Additionally, Congress must be mindful of the GAO’s report on the credit card industry. The GAO has recognized that for consumers who choose to pay their balances in full each month, as more than half do, credit cards represent an interest-free loan. For those individuals who do not pay in full every month, many issuers offer payment options that enable consumers to manage their credit lines successfully and make the necessary purchases and payments. Any legislation that would tamper with risk-based pricing could increase the cost of credit to millions of consumers. A one-size-fits-all pricing model will lead to higher rates for those who repay their debts on time. The GAO report concluded with the recommendation to give consumers simpler, more meaningful disclosures so that the marketplace can work and consumers will have more notice and choice. The Federal Reserve is in the process of implementing these recommendations.
Any additional changes to credit card practices should be handled by the regulators who fully understand the details of the complex credit industry. The regulators are more likely to address the concerns without upending business models that have enhanced and made credit available to the marketplace. I think what House Financial Services Chairman Barney Frank (D-Mass.) said recently about the mortgage industry applies equally to credit cards: “Innovation has outstripped regulation.” This is a complicated and evolving business issue and the potential ramifications of mandating changes to pricing and risk evaluation include the two most critical components of what the GAO recently determined benefits millions of consumers. The regulators have a better understanding of the issues confronting the public and credit card issuers.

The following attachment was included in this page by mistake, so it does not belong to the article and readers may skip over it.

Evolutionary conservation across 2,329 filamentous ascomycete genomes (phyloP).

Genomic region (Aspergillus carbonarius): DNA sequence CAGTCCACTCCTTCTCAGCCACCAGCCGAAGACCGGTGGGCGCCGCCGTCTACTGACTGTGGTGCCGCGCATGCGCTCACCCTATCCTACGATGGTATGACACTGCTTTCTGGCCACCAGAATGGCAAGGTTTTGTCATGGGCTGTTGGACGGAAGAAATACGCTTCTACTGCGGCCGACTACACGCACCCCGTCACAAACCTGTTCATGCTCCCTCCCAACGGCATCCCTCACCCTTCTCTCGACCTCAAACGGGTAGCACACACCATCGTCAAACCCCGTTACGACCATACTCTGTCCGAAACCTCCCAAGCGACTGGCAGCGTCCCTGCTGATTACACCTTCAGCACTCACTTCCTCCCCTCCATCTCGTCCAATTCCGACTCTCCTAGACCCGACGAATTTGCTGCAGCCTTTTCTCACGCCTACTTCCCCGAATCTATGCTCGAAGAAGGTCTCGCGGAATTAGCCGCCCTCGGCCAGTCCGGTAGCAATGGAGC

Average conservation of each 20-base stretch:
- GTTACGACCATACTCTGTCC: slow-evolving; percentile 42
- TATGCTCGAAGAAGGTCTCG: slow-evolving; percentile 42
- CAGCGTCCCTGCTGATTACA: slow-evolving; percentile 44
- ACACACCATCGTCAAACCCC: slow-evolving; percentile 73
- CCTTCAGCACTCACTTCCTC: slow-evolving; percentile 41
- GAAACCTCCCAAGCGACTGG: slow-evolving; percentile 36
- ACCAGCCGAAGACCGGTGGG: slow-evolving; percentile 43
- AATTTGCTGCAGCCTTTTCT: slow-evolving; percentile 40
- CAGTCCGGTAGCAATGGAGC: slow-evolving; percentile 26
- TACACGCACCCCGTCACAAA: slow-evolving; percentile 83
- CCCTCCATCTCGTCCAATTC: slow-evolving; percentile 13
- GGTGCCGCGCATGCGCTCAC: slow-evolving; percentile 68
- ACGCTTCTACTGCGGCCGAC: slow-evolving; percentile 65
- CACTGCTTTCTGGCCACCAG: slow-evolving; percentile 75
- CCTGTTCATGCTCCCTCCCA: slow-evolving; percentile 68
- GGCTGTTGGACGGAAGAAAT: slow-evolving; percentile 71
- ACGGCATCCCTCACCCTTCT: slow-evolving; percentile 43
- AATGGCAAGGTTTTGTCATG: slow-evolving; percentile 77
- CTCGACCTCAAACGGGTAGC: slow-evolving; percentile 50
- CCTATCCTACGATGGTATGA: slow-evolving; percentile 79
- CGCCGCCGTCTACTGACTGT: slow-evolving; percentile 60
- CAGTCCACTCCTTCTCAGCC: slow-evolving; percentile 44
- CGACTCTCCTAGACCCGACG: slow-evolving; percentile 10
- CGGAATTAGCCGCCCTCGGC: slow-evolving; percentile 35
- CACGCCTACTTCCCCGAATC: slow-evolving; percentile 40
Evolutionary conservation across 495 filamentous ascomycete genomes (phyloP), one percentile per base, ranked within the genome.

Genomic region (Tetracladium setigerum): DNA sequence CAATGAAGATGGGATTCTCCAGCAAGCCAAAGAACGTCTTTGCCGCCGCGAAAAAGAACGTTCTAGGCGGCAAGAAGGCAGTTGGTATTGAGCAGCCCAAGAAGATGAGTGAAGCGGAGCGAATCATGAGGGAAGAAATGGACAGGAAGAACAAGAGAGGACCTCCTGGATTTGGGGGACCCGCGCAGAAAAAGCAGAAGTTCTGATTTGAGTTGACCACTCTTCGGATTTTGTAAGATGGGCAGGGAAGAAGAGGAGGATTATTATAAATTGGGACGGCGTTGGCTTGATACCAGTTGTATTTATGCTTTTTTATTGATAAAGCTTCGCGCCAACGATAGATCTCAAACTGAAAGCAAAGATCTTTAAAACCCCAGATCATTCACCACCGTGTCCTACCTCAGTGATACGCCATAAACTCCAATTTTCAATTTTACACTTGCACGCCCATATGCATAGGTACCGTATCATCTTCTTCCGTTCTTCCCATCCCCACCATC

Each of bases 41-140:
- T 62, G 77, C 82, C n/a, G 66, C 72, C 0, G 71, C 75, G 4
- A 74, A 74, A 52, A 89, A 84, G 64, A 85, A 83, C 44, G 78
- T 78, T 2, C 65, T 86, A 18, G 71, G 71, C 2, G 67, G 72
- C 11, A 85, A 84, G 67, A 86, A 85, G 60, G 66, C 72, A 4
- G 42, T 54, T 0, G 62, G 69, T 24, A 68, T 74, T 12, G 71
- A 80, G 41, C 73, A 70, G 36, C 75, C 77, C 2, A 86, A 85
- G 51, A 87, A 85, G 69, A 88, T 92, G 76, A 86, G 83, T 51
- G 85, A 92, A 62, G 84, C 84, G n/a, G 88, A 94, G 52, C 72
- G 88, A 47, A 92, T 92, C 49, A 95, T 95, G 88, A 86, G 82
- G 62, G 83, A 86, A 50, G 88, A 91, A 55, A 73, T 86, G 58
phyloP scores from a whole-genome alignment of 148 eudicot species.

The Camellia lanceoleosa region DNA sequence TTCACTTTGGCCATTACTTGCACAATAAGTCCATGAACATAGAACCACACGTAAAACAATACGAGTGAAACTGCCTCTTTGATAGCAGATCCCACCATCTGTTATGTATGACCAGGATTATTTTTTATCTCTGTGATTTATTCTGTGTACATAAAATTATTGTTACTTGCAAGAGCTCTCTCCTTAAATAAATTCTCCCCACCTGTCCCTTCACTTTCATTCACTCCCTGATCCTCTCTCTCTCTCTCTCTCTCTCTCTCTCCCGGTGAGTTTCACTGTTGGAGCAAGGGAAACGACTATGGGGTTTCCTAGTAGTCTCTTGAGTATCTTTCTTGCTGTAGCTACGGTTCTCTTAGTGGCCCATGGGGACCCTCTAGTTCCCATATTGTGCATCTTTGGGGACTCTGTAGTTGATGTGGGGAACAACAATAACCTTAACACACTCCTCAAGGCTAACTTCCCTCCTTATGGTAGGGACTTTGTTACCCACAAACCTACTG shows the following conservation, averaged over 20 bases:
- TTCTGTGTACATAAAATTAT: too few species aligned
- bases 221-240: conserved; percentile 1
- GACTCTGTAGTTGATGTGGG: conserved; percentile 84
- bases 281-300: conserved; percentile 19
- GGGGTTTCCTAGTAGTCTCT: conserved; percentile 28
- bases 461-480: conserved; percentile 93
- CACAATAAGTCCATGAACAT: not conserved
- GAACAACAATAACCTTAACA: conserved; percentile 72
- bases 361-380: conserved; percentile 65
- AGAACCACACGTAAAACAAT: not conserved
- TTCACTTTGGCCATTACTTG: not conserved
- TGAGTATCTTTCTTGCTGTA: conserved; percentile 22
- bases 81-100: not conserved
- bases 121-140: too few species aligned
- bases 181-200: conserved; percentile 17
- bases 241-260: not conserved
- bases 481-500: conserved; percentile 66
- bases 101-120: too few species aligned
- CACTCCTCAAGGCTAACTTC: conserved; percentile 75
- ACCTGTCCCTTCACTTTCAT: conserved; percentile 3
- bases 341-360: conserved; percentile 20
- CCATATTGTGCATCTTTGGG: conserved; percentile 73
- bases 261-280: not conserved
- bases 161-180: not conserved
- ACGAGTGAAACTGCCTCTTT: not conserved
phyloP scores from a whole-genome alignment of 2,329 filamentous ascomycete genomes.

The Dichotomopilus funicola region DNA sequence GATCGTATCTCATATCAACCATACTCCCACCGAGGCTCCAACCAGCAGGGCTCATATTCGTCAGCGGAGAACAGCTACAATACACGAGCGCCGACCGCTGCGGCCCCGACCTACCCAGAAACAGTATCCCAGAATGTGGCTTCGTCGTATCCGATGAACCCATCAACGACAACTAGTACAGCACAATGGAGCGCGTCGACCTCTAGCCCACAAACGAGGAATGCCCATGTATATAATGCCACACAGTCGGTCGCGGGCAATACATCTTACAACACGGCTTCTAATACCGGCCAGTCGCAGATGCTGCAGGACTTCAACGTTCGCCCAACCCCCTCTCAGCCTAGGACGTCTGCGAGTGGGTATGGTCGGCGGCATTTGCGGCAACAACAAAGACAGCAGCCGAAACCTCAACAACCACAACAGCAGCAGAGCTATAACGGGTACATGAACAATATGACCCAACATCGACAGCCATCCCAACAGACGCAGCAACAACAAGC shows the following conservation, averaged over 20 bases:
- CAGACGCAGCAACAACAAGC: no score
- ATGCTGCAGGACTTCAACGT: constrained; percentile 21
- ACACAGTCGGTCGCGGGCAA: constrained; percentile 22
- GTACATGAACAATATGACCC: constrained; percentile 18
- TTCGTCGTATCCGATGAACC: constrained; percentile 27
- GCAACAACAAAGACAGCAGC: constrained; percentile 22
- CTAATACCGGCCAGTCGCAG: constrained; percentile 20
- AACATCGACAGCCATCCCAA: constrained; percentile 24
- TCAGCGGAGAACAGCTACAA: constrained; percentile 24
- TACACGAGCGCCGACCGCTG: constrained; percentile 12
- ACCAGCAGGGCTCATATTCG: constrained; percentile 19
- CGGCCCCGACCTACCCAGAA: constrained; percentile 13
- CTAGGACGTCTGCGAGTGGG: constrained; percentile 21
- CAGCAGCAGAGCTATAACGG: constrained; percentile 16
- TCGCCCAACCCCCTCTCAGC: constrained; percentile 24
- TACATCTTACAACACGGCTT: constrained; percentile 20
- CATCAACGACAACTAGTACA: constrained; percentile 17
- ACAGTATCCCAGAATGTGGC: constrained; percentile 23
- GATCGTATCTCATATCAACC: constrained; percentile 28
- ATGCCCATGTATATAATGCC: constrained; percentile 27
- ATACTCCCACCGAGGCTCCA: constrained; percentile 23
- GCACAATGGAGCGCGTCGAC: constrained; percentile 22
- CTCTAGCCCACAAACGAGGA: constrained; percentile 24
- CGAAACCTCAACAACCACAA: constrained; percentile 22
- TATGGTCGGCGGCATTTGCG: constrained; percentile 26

The banking industry is one of the most highly regulated industries in the world. The Federal Reserve and other agencies have the expertise to address Congressional concerns with great precision. They have the ability to create an evolving regulatory mechanism that gets input from consumer groups, the public, Congress and the industry. There are certain practices, which are undoubtedly questionable, that the industry is rapidly discarding. This leads me to believe that legislation that currently has been introduced in the House will likely be out of date before this Congress even ends.
Finally, we should not forget that consumers also have to take personal responsibility for their financial choices. A credit card loan is an agreement between two parties. Consumers must take personal responsibility for their credit card decisions and learn the terms and conditions of their loan. As with all financial commitments, credit cards carry important responsibilities for consumers. The industry has and should continue to create programs and tools to help consumers meet their financial responsibilities.
These are all important issues to consider and grasp particularly with the current uncertainty in the credit markets. Congress needs to give the industry time to adopt the Federal Reserve’s new guidelines that will give consumers a better understanding of their credit card conditions.
Rep. Mike Castle (R-Del.) is a member of the Financial Services Committee.